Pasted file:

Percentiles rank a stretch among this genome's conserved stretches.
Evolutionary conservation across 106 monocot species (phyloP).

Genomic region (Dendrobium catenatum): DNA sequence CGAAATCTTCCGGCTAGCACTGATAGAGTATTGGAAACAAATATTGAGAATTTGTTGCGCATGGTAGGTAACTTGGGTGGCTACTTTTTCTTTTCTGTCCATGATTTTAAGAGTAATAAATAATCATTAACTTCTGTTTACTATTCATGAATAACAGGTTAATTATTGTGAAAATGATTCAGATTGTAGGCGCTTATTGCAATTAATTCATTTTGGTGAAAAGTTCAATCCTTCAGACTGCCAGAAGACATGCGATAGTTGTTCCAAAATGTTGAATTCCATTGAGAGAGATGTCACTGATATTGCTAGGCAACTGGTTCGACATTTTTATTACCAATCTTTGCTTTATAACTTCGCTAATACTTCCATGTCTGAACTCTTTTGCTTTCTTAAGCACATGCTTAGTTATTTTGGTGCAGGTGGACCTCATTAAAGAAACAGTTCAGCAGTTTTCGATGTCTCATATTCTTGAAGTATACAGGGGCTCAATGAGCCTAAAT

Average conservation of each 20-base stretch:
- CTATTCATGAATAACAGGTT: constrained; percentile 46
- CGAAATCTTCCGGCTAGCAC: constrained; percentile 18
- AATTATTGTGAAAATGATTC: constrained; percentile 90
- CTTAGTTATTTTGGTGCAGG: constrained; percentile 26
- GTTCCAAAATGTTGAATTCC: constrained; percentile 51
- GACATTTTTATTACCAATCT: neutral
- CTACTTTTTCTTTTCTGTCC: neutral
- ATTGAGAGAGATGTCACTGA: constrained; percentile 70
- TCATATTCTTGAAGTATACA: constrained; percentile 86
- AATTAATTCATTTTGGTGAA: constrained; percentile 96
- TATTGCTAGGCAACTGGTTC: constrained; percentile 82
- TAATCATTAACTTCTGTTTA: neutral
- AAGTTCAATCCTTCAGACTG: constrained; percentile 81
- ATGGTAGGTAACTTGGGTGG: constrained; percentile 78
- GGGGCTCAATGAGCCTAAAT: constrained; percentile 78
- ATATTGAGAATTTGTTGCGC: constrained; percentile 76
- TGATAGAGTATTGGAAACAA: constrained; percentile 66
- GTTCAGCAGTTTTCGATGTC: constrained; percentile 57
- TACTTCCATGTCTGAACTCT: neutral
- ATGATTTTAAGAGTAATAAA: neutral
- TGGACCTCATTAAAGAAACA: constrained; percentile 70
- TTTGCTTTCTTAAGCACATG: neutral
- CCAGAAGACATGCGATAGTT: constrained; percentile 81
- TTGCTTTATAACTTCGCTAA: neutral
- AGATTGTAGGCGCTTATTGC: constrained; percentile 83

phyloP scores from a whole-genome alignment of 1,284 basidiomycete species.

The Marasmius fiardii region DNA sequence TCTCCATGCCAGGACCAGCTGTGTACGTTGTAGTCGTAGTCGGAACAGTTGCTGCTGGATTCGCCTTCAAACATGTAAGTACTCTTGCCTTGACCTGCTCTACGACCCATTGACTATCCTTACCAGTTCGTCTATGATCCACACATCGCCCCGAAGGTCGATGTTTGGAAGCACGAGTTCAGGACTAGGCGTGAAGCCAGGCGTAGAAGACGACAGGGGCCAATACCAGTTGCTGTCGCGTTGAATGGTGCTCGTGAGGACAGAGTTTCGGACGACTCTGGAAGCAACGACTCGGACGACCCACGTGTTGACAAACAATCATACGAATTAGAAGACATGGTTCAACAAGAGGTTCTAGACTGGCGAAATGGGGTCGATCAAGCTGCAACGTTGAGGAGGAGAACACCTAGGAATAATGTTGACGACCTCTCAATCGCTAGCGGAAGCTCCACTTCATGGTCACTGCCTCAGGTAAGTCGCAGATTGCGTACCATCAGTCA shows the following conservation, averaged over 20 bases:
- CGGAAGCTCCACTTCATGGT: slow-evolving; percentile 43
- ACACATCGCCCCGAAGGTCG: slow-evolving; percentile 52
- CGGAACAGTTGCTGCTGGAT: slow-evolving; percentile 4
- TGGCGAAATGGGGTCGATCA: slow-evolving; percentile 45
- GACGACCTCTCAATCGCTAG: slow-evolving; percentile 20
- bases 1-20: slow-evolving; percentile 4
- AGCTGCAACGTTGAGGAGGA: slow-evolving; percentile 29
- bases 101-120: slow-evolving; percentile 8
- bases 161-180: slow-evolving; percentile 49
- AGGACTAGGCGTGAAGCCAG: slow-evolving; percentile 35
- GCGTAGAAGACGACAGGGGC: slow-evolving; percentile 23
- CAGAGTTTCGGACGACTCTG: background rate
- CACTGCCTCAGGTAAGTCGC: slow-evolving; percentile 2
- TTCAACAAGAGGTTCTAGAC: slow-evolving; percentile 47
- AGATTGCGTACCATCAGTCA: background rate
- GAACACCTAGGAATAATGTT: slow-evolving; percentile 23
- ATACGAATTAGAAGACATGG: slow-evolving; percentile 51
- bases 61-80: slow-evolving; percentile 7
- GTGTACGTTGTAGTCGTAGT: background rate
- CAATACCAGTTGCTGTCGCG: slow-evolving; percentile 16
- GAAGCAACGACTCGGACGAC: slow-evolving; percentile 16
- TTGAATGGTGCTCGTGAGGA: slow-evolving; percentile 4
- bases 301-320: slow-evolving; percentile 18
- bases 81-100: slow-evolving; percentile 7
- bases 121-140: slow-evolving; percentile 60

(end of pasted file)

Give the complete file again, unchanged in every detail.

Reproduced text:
Percentiles rank a stretch among this genome's conserved stretches.
Evolutionary conservation across 106 monocot species (phyloP).

Genomic region (Dendrobium catenatum): DNA sequence CGAAATCTTCCGGCTAGCACTGATAGAGTATTGGAAACAAATATTGAGAATTTGTTGCGCATGGTAGGTAACTTGGGTGGCTACTTTTTCTTTTCTGTCCATGATTTTAAGAGTAATAAATAATCATTAACTTCTGTTTACTATTCATGAATAACAGGTTAATTATTGTGAAAATGATTCAGATTGTAGGCGCTTATTGCAATTAATTCATTTTGGTGAAAAGTTCAATCCTTCAGACTGCCAGAAGACATGCGATAGTTGTTCCAAAATGTTGAATTCCATTGAGAGAGATGTCACTGATATTGCTAGGCAACTGGTTCGACATTTTTATTACCAATCTTTGCTTTATAACTTCGCTAATACTTCCATGTCTGAACTCTTTTGCTTTCTTAAGCACATGCTTAGTTATTTTGGTGCAGGTGGACCTCATTAAAGAAACAGTTCAGCAGTTTTCGATGTCTCATATTCTTGAAGTATACAGGGGCTCAATGAGCCTAAAT

Average conservation of each 20-base stretch:
- CTATTCATGAATAACAGGTT: constrained; percentile 46
- CGAAATCTTCCGGCTAGCAC: constrained; percentile 18
- AATTATTGTGAAAATGATTC: constrained; percentile 90
- CTTAGTTATTTTGGTGCAGG: constrained; percentile 26
- GTTCCAAAATGTTGAATTCC: constrained; percentile 51
- GACATTTTTATTACCAATCT: neutral
- CTACTTTTTCTTTTCTGTCC: neutral
- ATTGAGAGAGATGTCACTGA: constrained; percentile 70
- TCATATTCTTGAAGTATACA: constrained; percentile 86
- AATTAATTCATTTTGGTGAA: constrained; percentile 96
- TATTGCTAGGCAACTGGTTC: constrained; percentile 82
- TAATCATTAACTTCTGTTTA: neutral
- AAGTTCAATCCTTCAGACTG: constrained; percentile 81
- ATGGTAGGTAACTTGGGTGG: constrained; percentile 78
- GGGGCTCAATGAGCCTAAAT: constrained; percentile 78
- ATATTGAGAATTTGTTGCGC: constrained; percentile 76
- TGATAGAGTATTGGAAACAA: constrained; percentile 66
- GTTCAGCAGTTTTCGATGTC: constrained; percentile 57
- TACTTCCATGTCTGAACTCT: neutral
- ATGATTTTAAGAGTAATAAA: neutral
- TGGACCTCATTAAAGAAACA: constrained; percentile 70
- TTTGCTTTCTTAAGCACATG: neutral
- CCAGAAGACATGCGATAGTT: constrained; percentile 81
- TTGCTTTATAACTTCGCTAA: neutral
- AGATTGTAGGCGCTTATTGC: constrained; percentile 83

phyloP scores from a whole-genome alignment of 1,284 basidiomycete species.

The Marasmius fiardii region DNA sequence TCTCCATGCCAGGACCAGCTGTGTACGTTGTAGTCGTAGTCGGAACAGTTGCTGCTGGATTCGCCTTCAAACATGTAAGTACTCTTGCCTTGACCTGCTCTACGACCCATTGACTATCCTTACCAGTTCGTCTATGATCCACACATCGCCCCGAAGGTCGATGTTTGGAAGCACGAGTTCAGGACTAGGCGTGAAGCCAGGCGTAGAAGACGACAGGGGCCAATACCAGTTGCTGTCGCGTTGAATGGTGCTCGTGAGGACAGAGTTTCGGACGACTCTGGAAGCAACGACTCGGACGACCCACGTGTTGACAAACAATCATACGAATTAGAAGACATGGTTCAACAAGAGGTTCTAGACTGGCGAAATGGGGTCGATCAAGCTGCAACGTTGAGGAGGAGAACACCTAGGAATAATGTTGACGACCTCTCAATCGCTAGCGGAAGCTCCACTTCATGGTCACTGCCTCAGGTAAGTCGCAGATTGCGTACCATCAGTCA shows the following conservation, averaged over 20 bases:
- CGGAAGCTCCACTTCATGGT: slow-evolving; percentile 43
- ACACATCGCCCCGAAGGTCG: slow-evolving; percentile 52
- CGGAACAGTTGCTGCTGGAT: slow-evolving; percentile 4
- TGGCGAAATGGGGTCGATCA: slow-evolving; percentile 45
- GACGACCTCTCAATCGCTAG: slow-evolving; percentile 20
- bases 1-20: slow-evolving; percentile 4
- AGCTGCAACGTTGAGGAGGA: slow-evolving; percentile 29
- bases 101-120: slow-evolving; percentile 8
- bases 161-180: slow-evolving; percentile 49
- AGGACTAGGCGTGAAGCCAG: slow-evolving; percentile 35
- GCGTAGAAGACGACAGGGGC: slow-evolving; percentile 23
- CAGAGTTTCGGACGACTCTG: background rate
- CACTGCCTCAGGTAAGTCGC: slow-evolving; percentile 2
- TTCAACAAGAGGTTCTAGAC: slow-evolving; percentile 47
- AGATTGCGTACCATCAGTCA: background rate
- GAACACCTAGGAATAATGTT: slow-evolving; percentile 23
- ATACGAATTAGAAGACATGG: slow-evolving; percentile 51
- bases 61-80: slow-evolving; percentile 7
- GTGTACGTTGTAGTCGTAGT: background rate
- CAATACCAGTTGCTGTCGCG: slow-evolving; percentile 16
- GAAGCAACGACTCGGACGAC: slow-evolving; percentile 16
- TTGAATGGTGCTCGTGAGGA: slow-evolving; percentile 4
- bases 301-320: slow-evolving; percentile 18
- bases 81-100: slow-evolving; percentile 7
- bases 121-140: slow-evolving; percentile 60